CHARLES CITY – A Charles City man who pled guilty to indecent contact with a child and said the victim was lying has lost his appeal in the case.
Jeff Devries, age 53, was charged by Floyd county prosecutors with five counts of sexual abuse in the second degree and five counts of indecent contact with a child. The crimes allegedly took place beginning in June of 2013, with the latest incident as late as August 1, 2014.
On April 20, 2015, DeVries pled guilty to one count of indecent contact with a child as part of a plea agreement in which the State agreed to dismiss the sexual-abuse count and make a sentencing recommendation.
At the plea hearing, DeVries answered “Yes” when asked whether he touched the victim’s buttocks “with the purpose of arousing or satisfying your sexual desire or hers.” The court accepted DeVries’s guilty plea and ordered a presentence investigation (PSI). As part of the PSI, a psychosexual assessment was performed by a psychologist, and DeVries admitted that he became aroused after “accidentally” touching the victim’s buttocks and that on a subsequent occasion he fondled the victim over her clothing. DeVries also said the victim “was a good little story teller” and the situation had been “blown out of proportion.” When discussing the incident with the preparer of the PSI report, DeVries denied that he touched the victim for the purpose of sexual arousal, claimed the information in the minutes of testimony was untrue, said he told the psychologist that he was aroused by the touching because he did not think the psychologist wanted to hear the truth, and accused the victim of lying. The PSI report noted that DeVries may be a good candidate for probation because he had no prior criminal record and could maintain employment and a stable residence.
However, based on the nature of the crime, DeVries’s “complete lack of remorse for the victim, and his denial of responsibility for his behavior in this case,” the reporter opined DeVries “would not be successful in sex offender treatment in the community and/or following the conditions of sex offender probation supervision.” Therefore, he recommended that DeVries be sentenced to two years of incarceration.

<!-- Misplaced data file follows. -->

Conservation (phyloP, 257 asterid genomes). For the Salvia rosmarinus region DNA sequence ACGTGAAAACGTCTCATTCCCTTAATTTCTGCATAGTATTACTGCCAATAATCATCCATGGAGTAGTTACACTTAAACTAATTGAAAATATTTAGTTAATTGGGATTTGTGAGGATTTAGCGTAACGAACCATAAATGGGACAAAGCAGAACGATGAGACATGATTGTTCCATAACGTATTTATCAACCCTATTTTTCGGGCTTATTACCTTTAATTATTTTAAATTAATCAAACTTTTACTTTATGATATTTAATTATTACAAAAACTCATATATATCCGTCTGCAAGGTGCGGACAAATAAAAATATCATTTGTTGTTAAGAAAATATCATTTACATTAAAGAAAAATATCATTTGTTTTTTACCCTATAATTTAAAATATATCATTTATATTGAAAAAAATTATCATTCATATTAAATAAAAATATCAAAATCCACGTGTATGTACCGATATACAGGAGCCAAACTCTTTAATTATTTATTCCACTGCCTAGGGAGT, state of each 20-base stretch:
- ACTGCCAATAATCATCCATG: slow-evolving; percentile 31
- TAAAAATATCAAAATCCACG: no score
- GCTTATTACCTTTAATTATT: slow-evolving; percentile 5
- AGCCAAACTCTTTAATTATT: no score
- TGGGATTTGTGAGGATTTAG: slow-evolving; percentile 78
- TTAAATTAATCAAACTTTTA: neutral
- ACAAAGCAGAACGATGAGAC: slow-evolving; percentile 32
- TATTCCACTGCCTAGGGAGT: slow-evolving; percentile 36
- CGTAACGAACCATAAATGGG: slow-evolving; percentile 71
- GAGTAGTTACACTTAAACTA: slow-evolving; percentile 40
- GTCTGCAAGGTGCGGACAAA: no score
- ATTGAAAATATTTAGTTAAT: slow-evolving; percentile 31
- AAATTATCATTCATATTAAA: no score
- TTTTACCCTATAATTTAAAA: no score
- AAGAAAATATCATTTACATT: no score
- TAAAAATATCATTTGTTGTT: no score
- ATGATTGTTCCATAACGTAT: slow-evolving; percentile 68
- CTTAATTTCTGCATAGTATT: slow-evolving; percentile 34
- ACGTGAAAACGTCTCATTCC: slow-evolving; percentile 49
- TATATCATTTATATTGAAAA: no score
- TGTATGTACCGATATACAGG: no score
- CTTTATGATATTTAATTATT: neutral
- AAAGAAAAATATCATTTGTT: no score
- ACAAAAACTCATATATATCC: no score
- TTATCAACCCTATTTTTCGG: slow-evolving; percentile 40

A sentencing hearing was held on August 10, 2015. DeVries raised concerns about information contained in the PSI that described conduct that he did not admit to as part of his guilty plea. After a discussion on the record, all parties agreed the court “should only be considering admissions [DeVries] made during guilty plea proceedings or admissions he made to the Presentence Investigation Report preparer or the Psychosexual Report Preparer” related to the charged conduct. Both the State and DeVries agreed to proceed with sentencing with the court stating on the record that it was not considering the uncharged conduct discussed in the PSI report. In pronouncing sentence, the court stated that it went through the PSI report and “basically blocked out the areas that did not conform to the factual basis that were given initially.” The court then noted DeVries’s age, criminal history, employment history, the nature of the offense, and DeVries’s prospects for rehabilitation. The court discussed its concern about DeVries’s options for treatment and rehabilitation outside of prison based on the inconsistencies in the PSI report relating to the charged conduct and the best way to protect society. The court then sentenced DeVries to a term of imprisonment not to exceed two years.
However, the Iowa Court of Appeals concluded the district court did not abuse its discretion in denying DeVries’s motion to withdraw his guilty plea nor in his sentencing. The court affirmed his conviction and sentence. He remains incarcerated at this time.